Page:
6 Fundamental Rights of the Indian Constitution (Articles 12 to 35)

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Fundamental Rights of Indian Constitution: Fundamental rights are essential rights given to every citizen, which are important for their personal development and growth. Part 3 of the Indian Constitution, which has the distinction of being the longest constitution in the world, contains the fundamental rights and duties of Indian citizens from Articles 12 to 35. There are 6 fundamental rights that were adopted from the United States Constitution.

Fundamental Rights of the Indian Constitution

According to the Indian Constitution, Indian citizens have six basic Indian fundamental rights, which are right to equality, right to religious freedom, cultural and educational rights, right to liberty, right to constitutional remedies and right against exploitation. The individual fundamental rights and duties of Indian citizens include the following:

  • equality before law
  • freedom of religion
  • Freedom of association and peaceful assembly
  • freedom of speech and expression
  • Right to constitutional remedies for protection of civil rights

Fundamental rights of Indian citizens

Here is the complete list of Indian Fundamental Rights along with the articles of the Indian Constitution for every citizen of India. Candidates can check the detailed fundamental rights list of all the articles covered under the fundamental rights of the Indian Constitution.

Six Fundamental Rights of the Indian Constitution
S.No Fundamental Right Articles of Constitution
1 Right To Equality
(Article- 14 to 18)
Art. 14- Equality Before Law
Art. 15- Prohibition of discrimination on grounds of religion, race, caste, sex, or place of birth
Art. 16- Equality of opportunity in public employment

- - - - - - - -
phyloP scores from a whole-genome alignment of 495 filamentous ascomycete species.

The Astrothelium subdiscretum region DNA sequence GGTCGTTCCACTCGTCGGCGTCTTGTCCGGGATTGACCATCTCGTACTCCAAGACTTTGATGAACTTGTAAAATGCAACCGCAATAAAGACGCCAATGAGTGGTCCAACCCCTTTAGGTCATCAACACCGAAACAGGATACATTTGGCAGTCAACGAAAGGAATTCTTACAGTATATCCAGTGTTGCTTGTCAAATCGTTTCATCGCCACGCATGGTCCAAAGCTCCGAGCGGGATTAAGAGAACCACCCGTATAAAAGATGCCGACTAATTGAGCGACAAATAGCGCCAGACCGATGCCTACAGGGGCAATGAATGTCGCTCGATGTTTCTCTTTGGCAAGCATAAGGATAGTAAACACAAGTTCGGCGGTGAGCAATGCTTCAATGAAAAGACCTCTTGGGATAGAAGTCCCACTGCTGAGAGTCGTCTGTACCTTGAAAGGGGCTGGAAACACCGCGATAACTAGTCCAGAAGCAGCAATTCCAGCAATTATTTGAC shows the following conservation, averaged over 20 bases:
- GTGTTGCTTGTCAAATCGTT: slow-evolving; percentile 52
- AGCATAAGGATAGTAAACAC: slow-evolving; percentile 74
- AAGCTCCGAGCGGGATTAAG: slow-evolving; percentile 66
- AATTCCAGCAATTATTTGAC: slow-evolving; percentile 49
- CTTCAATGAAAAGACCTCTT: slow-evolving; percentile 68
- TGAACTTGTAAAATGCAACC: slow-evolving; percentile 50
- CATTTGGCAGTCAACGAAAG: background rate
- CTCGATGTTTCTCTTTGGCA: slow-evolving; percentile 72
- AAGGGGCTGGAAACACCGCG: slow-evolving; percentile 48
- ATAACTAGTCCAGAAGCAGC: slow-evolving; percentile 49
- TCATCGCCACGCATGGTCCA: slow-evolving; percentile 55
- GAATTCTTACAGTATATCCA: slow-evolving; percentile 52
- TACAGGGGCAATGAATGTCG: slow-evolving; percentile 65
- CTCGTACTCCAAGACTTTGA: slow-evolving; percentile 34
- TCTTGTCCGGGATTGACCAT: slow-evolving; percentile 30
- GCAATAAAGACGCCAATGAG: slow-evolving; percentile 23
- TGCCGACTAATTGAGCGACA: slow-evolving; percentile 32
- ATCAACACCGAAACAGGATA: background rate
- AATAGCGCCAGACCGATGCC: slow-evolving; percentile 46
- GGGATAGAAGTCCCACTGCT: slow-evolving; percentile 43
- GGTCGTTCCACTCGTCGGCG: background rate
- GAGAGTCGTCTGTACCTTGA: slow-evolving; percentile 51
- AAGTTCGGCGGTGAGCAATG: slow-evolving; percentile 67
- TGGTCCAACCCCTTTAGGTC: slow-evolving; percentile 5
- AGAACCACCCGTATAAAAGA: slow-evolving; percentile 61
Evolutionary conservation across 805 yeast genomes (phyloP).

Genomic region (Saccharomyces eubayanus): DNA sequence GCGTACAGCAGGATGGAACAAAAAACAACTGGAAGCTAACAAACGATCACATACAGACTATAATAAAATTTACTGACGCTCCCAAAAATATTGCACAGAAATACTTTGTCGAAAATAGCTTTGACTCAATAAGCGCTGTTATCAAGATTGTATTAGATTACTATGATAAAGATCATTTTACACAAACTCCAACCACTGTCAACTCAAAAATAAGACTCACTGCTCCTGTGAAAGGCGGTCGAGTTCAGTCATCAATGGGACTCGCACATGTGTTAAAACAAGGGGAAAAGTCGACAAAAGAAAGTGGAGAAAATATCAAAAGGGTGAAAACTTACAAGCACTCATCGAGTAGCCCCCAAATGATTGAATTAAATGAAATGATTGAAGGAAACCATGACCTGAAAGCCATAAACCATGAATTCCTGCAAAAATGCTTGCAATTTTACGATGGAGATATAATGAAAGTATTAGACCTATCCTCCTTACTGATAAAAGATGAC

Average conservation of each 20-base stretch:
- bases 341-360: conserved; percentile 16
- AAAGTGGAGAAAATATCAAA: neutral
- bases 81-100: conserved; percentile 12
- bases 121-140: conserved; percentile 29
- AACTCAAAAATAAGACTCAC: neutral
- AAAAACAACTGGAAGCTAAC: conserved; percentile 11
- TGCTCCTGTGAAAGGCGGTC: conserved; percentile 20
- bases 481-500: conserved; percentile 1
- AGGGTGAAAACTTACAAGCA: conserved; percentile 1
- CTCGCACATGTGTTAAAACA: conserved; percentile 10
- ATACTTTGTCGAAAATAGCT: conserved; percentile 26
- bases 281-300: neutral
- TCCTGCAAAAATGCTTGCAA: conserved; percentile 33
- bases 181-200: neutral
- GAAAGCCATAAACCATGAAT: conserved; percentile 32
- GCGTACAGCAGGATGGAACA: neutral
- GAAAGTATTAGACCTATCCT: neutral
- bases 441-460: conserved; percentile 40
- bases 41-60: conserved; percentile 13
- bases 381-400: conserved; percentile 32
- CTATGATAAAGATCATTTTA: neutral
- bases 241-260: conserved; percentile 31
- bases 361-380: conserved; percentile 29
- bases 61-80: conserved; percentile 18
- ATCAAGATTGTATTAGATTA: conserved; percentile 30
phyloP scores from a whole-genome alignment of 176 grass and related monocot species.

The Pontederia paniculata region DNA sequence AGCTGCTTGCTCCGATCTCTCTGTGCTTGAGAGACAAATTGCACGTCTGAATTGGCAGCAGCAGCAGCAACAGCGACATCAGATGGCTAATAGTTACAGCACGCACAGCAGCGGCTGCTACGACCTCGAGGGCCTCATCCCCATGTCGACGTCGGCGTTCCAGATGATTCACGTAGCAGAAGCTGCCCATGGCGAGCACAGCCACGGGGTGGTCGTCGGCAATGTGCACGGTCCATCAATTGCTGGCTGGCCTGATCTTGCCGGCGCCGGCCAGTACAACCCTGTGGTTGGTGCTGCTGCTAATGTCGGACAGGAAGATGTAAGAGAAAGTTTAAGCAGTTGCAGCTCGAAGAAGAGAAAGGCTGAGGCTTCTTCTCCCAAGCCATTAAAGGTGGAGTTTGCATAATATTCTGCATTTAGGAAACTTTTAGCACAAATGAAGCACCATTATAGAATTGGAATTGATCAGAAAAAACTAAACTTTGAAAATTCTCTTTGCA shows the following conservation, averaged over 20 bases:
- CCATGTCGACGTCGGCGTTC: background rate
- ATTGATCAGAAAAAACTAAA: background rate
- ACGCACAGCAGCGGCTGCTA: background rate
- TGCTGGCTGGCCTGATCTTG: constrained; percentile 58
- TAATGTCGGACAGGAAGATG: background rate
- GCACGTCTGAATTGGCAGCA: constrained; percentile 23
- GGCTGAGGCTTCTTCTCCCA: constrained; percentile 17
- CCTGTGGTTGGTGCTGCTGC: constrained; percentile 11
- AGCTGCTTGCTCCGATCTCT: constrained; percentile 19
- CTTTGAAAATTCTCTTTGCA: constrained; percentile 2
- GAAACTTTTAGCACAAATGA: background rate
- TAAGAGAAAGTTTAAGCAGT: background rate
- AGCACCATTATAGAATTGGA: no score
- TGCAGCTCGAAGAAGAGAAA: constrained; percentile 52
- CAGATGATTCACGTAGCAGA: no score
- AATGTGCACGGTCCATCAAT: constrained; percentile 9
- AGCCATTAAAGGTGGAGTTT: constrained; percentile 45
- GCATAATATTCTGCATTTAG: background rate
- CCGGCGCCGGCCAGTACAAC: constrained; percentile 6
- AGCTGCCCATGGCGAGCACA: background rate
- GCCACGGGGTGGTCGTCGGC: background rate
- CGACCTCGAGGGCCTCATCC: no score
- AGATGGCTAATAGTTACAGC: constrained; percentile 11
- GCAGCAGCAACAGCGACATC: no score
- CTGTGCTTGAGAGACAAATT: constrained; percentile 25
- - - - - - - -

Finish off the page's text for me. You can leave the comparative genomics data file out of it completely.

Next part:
Art. 17- Abolition of untouchability
Art. 18- Abolition of Titles
2 Right To Freedom
(Articles- 19 to 22)
Art 19- Freedom of speech, expression, movement
Art 20- Protection from a conviction for offences.
Art 21- Right to Life & Personal Liberty
Art 22- Protection against arrest or detention
3 Right Against Exploitation
(Article- 23 & 24)
Art 23- Protection from Trafficking & Forced Labor
Art 24- Ban on child labor
4 Right To Freedom Of Religion
(Articles- 25 to 28)
Art 25- Freedom to practice one’s own religion
Art 26- Freedom to manage religious affairs
Art 27- No taxation for the promotion of religion
Art 28- Freedom as to attendance at religious instruction or religious worship in institutions
5 Cultural & Educational Rights (Articles 29 & 30) Art 29- To Protect & Preserve the minorities
Art 30- Right of minorities to administer educational institutions
6 Right To Constitutional Remedies (Article 32) Art 32- Remedies for enforcement of rights

6 fundamental rights of the Indian Constitution

Here we have provided detailed information about the fundamental rights in the Indian Constitution. We have explained everything about fundamental rights with all the articles in the Indian Constitution.

1. Right to equality (Articles 14 to 18)

  • Equality before law and equal protection of laws (Article 14)
  • Prohibition of discrimination on grounds of religion, race, caste, sex or place of birth (Article 15)
  • Equality of opportunity in matters of public employment (Article 16)
  • Abolition of untouchability and prohibition of its practice (Article 17)
  • Abolition of titles except military and academic (Article 18)

The exception to the right to equality allowed by the Indian Constitution is that the President or the Governor of a State is not answerable to any court.

2. Right to liberty (Articles 19 to 22)

  • (Article 19) Protection of six rights relating to liberty:

(i) Speech and expression
(ii) to assemble peacefully and without arms,
(iii) Forming an association or union
(iv) Move freely throughout the territory of India,
(v) Place of residence in any part of the country,
(vi) Taking up any profession or carrying on any trade or business

  • Protection in respect of punishment for crimes (Article 20)
  • Security of life and personal liberty (Article 21): No person shall be deprived of his life or personal liberty
  • Right to Elementary Education (Article 21A): It makes the right to education a fundamental right for children aged 6 to 14 years.
  • Protection against arrest and detention in certain cases (Article 22): No person arrested shall be detained without being informed of the grounds of such arrest.

3. Right against exploitation (Articles 23 and 24)

  • Prohibition of human trafficking and forced labour. (Article 23)